Knowledge for better food systems

Climate change feedback: global soil carbon losses in response to warming

Photo credit: Till Westermayer, Flickr, Creative Commons License 2.0

This paper in Nature addresses the question of whether a warming planet leads to increased CO2 emissions through heightened activity by soil microbes. It finds that this positive feedback mechanism exists and is likely to be of great importance in the future global carbon budget.

The paper includes 49 empirical studies on soil carbon emissions (upper 10 cm of soil only) from research plots around the globe. While the different studies provided different results, the authors felt confident enough to state that there is a general pattern that holds globally.

Its main result is an extrapolation from their empirical data to potential global outcomes. The analysis finds that by 2050 under a business-as-usual scenario, soil carbon losses could be as high as 55 billion tons of carbon. This is equivalent to 200 billion tons of carbon dioxide, were it all to be released in this form. In an interview with the Washington Post, one of the author states that this is an amount equivalent of having one extra United States emitting greenhouse gases at today’s rates.



The majority of the Earth’s terrestrial carbon is stored in the soil. If anthropogenic warming stimulates the loss of this carbon to the atmosphere, it could drive further planetary warming. Despite evidence that warming enhances carbon fluxes to and from the soil, the net global balance between these responses remains uncertain. Here we present a comprehensive analysis of warming-induced changes in soil carbon stocks by assembling data from 49 field experiments located across North America, Europe and Asia. We find that the effects of warming are contingent on the size of the initial soil carbon stock, with considerable losses occurring in high-latitude areas. By extrapolating this empirical relationship to the global scale, we provide estimates of soil carbon sensitivity to warming that may help to constrain Earth system model projections. Our empirical relationship suggests that global soil carbon stocks in the upper soil horizons will fall by 30 ± 30 petagrams of carbon to 203 ± 161 petagrams of carbon under one degree of warming, depending on the rate at which the effects of warming are realized. Under the conservative assumption that the response of soil carbon to warming occurs within a year, a business-as-usual climate scenario would drive the loss of 55 ± 50 petagrams of carbon from the upper soil horizons by 2050. This value is around 12–17 per cent of the expected anthropogenic emissions over this period. Despite the considerable uncertainty in our estimates, the direction of the global soil carbon response is consistent across all scenarios. This provides strong empirical support for the idea that rising temperatures will stimulate the net loss of soil carbon to the atmosphere, driving a positive land carbon–climate feedback that could accelerate climate change.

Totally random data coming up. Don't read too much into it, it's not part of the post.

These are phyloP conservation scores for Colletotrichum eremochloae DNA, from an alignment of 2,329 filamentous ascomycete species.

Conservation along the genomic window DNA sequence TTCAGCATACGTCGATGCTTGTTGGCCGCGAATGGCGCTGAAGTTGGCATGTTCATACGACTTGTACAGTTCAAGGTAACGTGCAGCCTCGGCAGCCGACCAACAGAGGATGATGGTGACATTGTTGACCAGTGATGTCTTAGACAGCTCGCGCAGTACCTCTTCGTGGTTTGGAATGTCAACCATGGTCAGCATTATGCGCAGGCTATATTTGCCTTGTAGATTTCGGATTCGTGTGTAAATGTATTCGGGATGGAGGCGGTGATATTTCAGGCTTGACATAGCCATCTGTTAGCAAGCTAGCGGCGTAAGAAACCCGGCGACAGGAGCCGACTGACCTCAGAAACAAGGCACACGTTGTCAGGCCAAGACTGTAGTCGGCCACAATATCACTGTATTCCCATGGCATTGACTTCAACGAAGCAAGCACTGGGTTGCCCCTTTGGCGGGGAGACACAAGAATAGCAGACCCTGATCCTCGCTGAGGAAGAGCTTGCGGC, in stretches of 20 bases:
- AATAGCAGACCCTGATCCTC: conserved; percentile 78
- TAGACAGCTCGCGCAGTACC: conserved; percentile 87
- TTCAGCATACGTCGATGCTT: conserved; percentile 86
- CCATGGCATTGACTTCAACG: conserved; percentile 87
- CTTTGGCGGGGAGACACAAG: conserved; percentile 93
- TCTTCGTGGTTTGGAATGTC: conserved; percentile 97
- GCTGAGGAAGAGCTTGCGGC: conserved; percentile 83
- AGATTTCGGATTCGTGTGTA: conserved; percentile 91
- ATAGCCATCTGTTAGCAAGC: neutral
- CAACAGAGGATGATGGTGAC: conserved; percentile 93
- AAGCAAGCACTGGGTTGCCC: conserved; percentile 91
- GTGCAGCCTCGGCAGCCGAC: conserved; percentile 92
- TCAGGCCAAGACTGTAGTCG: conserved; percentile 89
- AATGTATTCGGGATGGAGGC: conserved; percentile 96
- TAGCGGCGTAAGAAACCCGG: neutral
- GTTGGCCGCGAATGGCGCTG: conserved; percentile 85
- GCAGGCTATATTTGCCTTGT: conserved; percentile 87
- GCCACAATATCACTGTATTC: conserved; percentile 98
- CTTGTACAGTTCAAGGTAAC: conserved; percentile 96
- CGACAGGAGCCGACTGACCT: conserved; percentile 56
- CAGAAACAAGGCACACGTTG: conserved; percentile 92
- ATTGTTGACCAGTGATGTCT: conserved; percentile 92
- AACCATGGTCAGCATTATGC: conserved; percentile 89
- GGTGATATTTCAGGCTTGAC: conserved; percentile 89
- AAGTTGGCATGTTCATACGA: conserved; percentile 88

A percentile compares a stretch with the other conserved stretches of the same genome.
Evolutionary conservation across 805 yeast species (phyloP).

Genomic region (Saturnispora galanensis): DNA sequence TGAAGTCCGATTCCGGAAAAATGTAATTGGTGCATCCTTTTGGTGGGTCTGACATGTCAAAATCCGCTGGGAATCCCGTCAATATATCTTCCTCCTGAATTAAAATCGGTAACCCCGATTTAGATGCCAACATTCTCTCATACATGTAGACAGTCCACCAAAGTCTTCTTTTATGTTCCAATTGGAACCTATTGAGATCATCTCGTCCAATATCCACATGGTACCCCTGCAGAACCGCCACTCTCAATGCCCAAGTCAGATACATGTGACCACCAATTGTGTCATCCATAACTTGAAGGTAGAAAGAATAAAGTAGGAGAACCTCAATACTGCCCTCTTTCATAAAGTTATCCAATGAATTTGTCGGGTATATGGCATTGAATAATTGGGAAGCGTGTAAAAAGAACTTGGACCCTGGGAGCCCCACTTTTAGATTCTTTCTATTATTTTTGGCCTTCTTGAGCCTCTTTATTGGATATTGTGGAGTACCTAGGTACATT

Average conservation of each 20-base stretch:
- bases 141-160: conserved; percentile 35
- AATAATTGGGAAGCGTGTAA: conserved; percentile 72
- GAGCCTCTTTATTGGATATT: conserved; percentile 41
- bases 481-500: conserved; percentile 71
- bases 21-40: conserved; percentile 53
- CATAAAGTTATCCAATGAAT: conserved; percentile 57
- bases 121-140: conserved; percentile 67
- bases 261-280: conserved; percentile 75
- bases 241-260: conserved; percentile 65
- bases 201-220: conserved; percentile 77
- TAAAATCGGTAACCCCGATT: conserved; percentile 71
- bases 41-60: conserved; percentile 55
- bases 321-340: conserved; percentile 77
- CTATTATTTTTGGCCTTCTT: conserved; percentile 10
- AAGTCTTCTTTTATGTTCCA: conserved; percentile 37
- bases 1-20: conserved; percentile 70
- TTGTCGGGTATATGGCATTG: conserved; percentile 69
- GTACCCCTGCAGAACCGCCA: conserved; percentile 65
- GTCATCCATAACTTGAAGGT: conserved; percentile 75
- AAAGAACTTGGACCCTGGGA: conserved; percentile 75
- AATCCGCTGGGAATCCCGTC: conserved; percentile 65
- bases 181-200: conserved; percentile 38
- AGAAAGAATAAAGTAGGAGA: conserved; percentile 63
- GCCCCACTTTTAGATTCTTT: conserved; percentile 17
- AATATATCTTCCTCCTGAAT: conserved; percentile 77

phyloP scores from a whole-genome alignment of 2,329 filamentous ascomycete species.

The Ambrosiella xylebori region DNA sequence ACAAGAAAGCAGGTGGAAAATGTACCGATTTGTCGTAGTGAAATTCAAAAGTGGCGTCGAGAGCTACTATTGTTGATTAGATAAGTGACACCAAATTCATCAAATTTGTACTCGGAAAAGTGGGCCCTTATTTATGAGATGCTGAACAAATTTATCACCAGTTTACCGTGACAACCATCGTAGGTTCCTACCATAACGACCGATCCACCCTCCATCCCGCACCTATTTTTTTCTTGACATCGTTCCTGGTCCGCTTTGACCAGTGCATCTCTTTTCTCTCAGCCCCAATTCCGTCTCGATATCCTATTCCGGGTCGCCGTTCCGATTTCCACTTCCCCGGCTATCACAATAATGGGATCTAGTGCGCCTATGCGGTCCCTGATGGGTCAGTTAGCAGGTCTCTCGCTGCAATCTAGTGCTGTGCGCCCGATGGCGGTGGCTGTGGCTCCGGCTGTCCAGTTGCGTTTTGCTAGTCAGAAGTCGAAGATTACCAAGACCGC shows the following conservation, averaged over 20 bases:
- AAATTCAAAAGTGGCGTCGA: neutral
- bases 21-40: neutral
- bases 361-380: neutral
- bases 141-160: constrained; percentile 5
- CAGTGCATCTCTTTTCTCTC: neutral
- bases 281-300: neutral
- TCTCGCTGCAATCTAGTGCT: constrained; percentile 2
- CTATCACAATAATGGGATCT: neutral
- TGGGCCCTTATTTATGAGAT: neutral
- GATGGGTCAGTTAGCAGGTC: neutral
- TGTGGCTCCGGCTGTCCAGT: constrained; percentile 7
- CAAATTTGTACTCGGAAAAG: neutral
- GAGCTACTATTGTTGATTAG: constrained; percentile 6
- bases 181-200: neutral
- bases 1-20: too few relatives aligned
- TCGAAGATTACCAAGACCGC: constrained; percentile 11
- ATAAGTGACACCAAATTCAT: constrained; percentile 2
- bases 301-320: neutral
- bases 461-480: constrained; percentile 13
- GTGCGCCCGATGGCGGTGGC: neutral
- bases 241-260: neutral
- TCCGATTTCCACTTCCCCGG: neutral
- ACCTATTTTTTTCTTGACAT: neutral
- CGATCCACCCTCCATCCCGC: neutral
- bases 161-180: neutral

Crowther, T.W., Todd-Brown, K.E.O., Rowe, C.W., Wieder, W.R., Carey, J.C., Machmuller, M.B., Snoek, B.L., Fang, S., Zhou, G., Allison, S.D. and Blair, J.M., 2016. Quantifying global soil carbon losses in response to warming. Nature, 540(7631), pp.104-108.

To read coverage on this paper, see this article in the Washington Post.

To access the full paper, please click here (paywall). 

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While some of the food system challenges facing humanity are local, in an interconnected world, adopting a global perspective is essential. Many environmental issues, such as climate change, need supranational commitments and action to be addressed effectively. Due to ever increasing global trade flows, prices of commodities are connected through space; a drought in Romania may thus increase the price of wheat in Zimbabwe.

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